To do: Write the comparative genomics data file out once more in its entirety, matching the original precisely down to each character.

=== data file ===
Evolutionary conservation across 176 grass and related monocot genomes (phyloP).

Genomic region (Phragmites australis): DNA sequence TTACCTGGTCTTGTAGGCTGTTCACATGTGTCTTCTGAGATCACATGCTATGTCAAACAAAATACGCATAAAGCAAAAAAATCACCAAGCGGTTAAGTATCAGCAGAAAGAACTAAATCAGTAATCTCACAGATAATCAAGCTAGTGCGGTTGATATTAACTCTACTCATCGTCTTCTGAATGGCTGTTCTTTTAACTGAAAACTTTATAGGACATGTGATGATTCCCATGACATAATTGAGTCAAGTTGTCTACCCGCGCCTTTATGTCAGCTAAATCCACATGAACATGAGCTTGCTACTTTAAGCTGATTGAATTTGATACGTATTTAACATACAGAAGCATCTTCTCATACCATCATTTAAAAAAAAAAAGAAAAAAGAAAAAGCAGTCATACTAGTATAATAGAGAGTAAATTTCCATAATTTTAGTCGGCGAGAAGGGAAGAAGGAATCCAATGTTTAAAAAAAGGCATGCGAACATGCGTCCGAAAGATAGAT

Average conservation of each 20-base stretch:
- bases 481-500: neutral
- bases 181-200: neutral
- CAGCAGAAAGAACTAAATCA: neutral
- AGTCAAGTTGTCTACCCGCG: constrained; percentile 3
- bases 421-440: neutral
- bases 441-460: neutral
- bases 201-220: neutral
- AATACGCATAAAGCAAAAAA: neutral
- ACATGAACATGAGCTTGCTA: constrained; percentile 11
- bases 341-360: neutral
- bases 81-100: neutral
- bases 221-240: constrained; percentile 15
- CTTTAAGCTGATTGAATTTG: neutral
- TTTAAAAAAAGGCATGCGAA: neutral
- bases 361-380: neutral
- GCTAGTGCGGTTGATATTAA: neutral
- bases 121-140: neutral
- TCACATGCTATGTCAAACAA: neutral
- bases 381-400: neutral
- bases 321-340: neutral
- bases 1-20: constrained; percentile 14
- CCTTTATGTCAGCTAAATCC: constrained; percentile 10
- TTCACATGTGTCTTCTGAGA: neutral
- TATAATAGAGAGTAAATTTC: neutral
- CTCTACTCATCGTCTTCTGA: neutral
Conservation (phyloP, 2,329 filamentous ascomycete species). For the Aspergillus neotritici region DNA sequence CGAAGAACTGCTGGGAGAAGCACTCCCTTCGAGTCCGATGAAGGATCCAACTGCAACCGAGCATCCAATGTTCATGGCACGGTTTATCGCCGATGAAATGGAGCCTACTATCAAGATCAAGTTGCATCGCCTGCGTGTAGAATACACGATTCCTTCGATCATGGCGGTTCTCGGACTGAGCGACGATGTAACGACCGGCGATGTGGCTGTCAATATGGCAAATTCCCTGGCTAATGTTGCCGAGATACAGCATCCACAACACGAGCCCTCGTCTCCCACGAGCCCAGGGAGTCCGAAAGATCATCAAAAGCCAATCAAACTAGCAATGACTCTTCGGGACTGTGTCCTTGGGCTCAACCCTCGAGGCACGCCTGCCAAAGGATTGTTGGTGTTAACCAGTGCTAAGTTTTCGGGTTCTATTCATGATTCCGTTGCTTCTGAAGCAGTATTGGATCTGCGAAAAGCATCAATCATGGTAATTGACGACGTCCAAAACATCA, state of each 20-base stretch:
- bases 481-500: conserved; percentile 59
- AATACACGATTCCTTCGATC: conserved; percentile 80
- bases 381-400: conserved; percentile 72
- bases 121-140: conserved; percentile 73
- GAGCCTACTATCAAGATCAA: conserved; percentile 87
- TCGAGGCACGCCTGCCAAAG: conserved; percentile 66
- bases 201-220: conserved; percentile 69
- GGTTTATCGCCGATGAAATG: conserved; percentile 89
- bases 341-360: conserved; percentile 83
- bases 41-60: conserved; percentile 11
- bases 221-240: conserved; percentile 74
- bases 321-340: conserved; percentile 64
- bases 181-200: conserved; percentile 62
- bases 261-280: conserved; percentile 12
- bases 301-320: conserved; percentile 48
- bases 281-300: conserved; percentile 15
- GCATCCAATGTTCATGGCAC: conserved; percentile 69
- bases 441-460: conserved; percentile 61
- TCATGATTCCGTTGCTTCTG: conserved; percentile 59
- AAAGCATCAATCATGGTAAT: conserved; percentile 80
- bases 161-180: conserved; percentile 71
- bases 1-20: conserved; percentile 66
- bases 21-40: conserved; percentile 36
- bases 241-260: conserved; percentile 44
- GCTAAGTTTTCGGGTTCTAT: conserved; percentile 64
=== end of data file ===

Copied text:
Evolutionary conservation across 176 grass and related monocot genomes (phyloP).

Genomic region (Phragmites australis): DNA sequence TTACCTGGTCTTGTAGGCTGTTCACATGTGTCTTCTGAGATCACATGCTATGTCAAACAAAATACGCATAAAGCAAAAAAATCACCAAGCGGTTAAGTATCAGCAGAAAGAACTAAATCAGTAATCTCACAGATAATCAAGCTAGTGCGGTTGATATTAACTCTACTCATCGTCTTCTGAATGGCTGTTCTTTTAACTGAAAACTTTATAGGACATGTGATGATTCCCATGACATAATTGAGTCAAGTTGTCTACCCGCGCCTTTATGTCAGCTAAATCCACATGAACATGAGCTTGCTACTTTAAGCTGATTGAATTTGATACGTATTTAACATACAGAAGCATCTTCTCATACCATCATTTAAAAAAAAAAAGAAAAAAGAAAAAGCAGTCATACTAGTATAATAGAGAGTAAATTTCCATAATTTTAGTCGGCGAGAAGGGAAGAAGGAATCCAATGTTTAAAAAAAGGCATGCGAACATGCGTCCGAAAGATAGAT

Average conservation of each 20-base stretch:
- bases 481-500: neutral
- bases 181-200: neutral
- CAGCAGAAAGAACTAAATCA: neutral
- AGTCAAGTTGTCTACCCGCG: constrained; percentile 3
- bases 421-440: neutral
- bases 441-460: neutral
- bases 201-220: neutral
- AATACGCATAAAGCAAAAAA: neutral
- ACATGAACATGAGCTTGCTA: constrained; percentile 11
- bases 341-360: neutral
- bases 81-100: neutral
- bases 221-240: constrained; percentile 15
- CTTTAAGCTGATTGAATTTG: neutral
- TTTAAAAAAAGGCATGCGAA: neutral
- bases 361-380: neutral
- GCTAGTGCGGTTGATATTAA: neutral
- bases 121-140: neutral
- TCACATGCTATGTCAAACAA: neutral
- bases 381-400: neutral
- bases 321-340: neutral
- bases 1-20: constrained; percentile 14
- CCTTTATGTCAGCTAAATCC: constrained; percentile 10
- TTCACATGTGTCTTCTGAGA: neutral
- TATAATAGAGAGTAAATTTC: neutral
- CTCTACTCATCGTCTTCTGA: neutral
Conservation (phyloP, 2,329 filamentous ascomycete species). For the Aspergillus neotritici region DNA sequence CGAAGAACTGCTGGGAGAAGCACTCCCTTCGAGTCCGATGAAGGATCCAACTGCAACCGAGCATCCAATGTTCATGGCACGGTTTATCGCCGATGAAATGGAGCCTACTATCAAGATCAAGTTGCATCGCCTGCGTGTAGAATACACGATTCCTTCGATCATGGCGGTTCTCGGACTGAGCGACGATGTAACGACCGGCGATGTGGCTGTCAATATGGCAAATTCCCTGGCTAATGTTGCCGAGATACAGCATCCACAACACGAGCCCTCGTCTCCCACGAGCCCAGGGAGTCCGAAAGATCATCAAAAGCCAATCAAACTAGCAATGACTCTTCGGGACTGTGTCCTTGGGCTCAACCCTCGAGGCACGCCTGCCAAAGGATTGTTGGTGTTAACCAGTGCTAAGTTTTCGGGTTCTATTCATGATTCCGTTGCTTCTGAAGCAGTATTGGATCTGCGAAAAGCATCAATCATGGTAATTGACGACGTCCAAAACATCA, state of each 20-base stretch:
- bases 481-500: conserved; percentile 59
- AATACACGATTCCTTCGATC: conserved; percentile 80
- bases 381-400: conserved; percentile 72
- bases 121-140: conserved; percentile 73
- GAGCCTACTATCAAGATCAA: conserved; percentile 87
- TCGAGGCACGCCTGCCAAAG: conserved; percentile 66
- bases 201-220: conserved; percentile 69
- GGTTTATCGCCGATGAAATG: conserved; percentile 89
- bases 341-360: conserved; percentile 83
- bases 41-60: conserved; percentile 11
- bases 221-240: conserved; percentile 74
- bases 321-340: conserved; percentile 64
- bases 181-200: conserved; percentile 62
- bases 261-280: conserved; percentile 12
- bases 301-320: conserved; percentile 48
- bases 281-300: conserved; percentile 15
- GCATCCAATGTTCATGGCAC: conserved; percentile 69
- bases 441-460: conserved; percentile 61
- TCATGATTCCGTTGCTTCTG: conserved; percentile 59
- AAAGCATCAATCATGGTAAT: conserved; percentile 80
- bases 161-180: conserved; percentile 71
- bases 1-20: conserved; percentile 66
- bases 21-40: conserved; percentile 36
- bases 241-260: conserved; percentile 44
- GCTAAGTTTTCGGGTTCTAT: conserved; percentile 64